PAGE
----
Saving threatened habitats worldwide

Conservation has been transformed

Sir David Attenborough gives his opening address at WLT’s 25th Anniversary Celebration.

At the 25th Anniversary celebration of World Land Trust (WLT), Sir David Attenborough reflects on the important role played by WLT in the international conservation movement. Extracts from his opening address:

“How do you know where you are unless you know where you’ve come from?

“People began to notice that individual species of animals and plants, but mostly animals, were becoming rarer and rarer.

“A group of naturalists, scientists and administrators got together and started the conservation movement. The emphasis in those days was very much on species, and the people then said ‘we must do something about it’, very commendably.

“The initial reaction, believe it or not, was to find the survivors and put them in zoos. Looking back at it now, perhaps it wasn’t as sensible as we all thought then. You realise that actually you couldn’t just take them from a zoo pen and put them out in the wild world, because they didn’t know about the wild world and they didn’t know how to survive.

“Conservation has been transformed, and WLT is at one of the cutting edges of that transformation.”
Sir David Attenborough, WLT Patron

“People were beginning to get a little more sophisticated about what conservation meant, it wasn’t about just one species, however charismatic it might be. It was, to use a word that was surprisingly less familiar than it is today, about ecosystems. They discovered that some species could be conserved in quite a small area but other species required huge areas.

“Again there was a subtle shift, a shift to realise if you wanted to conserve the world, and to conserve the species that were in it, you had to take a big section of land. Conservation was about planet, wild areas of the planet. If you’re going to conserve nature, you have to conserve the whole community, and within that community a strange, powerful animal called Homo sapiens. That too had to be thought about and catered for.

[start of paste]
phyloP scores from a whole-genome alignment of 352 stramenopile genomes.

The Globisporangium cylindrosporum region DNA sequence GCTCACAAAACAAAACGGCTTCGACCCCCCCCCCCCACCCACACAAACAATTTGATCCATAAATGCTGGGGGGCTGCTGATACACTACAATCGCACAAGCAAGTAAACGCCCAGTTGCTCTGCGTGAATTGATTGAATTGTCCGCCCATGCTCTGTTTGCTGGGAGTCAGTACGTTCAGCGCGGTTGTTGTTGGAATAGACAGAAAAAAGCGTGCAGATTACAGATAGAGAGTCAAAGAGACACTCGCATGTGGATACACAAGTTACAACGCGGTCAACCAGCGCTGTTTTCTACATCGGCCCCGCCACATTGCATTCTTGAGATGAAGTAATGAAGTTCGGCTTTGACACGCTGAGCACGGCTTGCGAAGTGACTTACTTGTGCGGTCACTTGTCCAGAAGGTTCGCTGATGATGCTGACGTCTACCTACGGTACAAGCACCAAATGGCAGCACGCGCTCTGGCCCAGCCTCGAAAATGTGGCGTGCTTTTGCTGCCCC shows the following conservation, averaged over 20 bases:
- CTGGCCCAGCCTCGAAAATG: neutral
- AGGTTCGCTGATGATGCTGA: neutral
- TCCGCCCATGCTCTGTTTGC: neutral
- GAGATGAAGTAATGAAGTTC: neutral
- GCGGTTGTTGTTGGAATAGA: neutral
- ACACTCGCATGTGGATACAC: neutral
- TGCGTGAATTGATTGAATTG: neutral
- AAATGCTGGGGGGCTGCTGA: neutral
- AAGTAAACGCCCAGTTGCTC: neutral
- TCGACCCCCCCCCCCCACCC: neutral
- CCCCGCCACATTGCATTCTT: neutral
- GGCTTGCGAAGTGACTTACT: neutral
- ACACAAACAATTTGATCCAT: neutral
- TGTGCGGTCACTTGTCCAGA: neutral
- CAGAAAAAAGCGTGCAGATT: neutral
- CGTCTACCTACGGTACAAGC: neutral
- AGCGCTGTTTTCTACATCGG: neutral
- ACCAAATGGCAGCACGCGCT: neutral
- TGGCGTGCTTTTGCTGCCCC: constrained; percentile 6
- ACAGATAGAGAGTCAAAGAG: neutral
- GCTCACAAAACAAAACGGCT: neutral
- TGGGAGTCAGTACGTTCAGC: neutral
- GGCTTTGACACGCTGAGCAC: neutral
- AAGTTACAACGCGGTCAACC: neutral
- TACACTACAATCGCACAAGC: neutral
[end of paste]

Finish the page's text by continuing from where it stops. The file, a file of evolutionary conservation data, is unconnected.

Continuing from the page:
“It didn’t matter whether people on the other side of the earth were simply prepared to give money if, in fact, the people themselves living on these lands, living alongside the creatures that we were so concerned about, weren’t aware of the situation and weren’t in sympathy with what was going on.

“WLT now is a major factor in many parts of the world.”
Sir David Attenborough, WLT Patron

“It was at this point that WLT with John Burton began to formulate important ideas. And so the notion grew that not only would WLT raise money, but that it would also raise expertise to help people with conservation knowledge, gleaned from all around the world, to solve those conservation problems.

“But the people, the indigenous people, the local people were central to all this.

“WLT now is a major factor in many parts of the world, channelling funds, help and expertise into those areas where they are so badly needed, but leaving the ultimate control with the people that live on that land 365 days of the year.

“Conservation has been transformed, and WLT is at one of the cutting edges of that transformation.

“If there is one shaft of light and hope in looking ahead at what’s going to happen, it is in my view that which you see when you see the history of WLT and the generosity which people who help WLT have helped it to spread its influence worldwide.”

25th Anniversary logo

Sir David Attenborough made these remarks in the opening address of WLT’s 25th Anniversary Celebration which took place on 6 May 2014 at BAFTA’s Princess Anne Theatre in Piccadilly.
Friends, supporters and project partners mark WLT’s 25th Anniversary »

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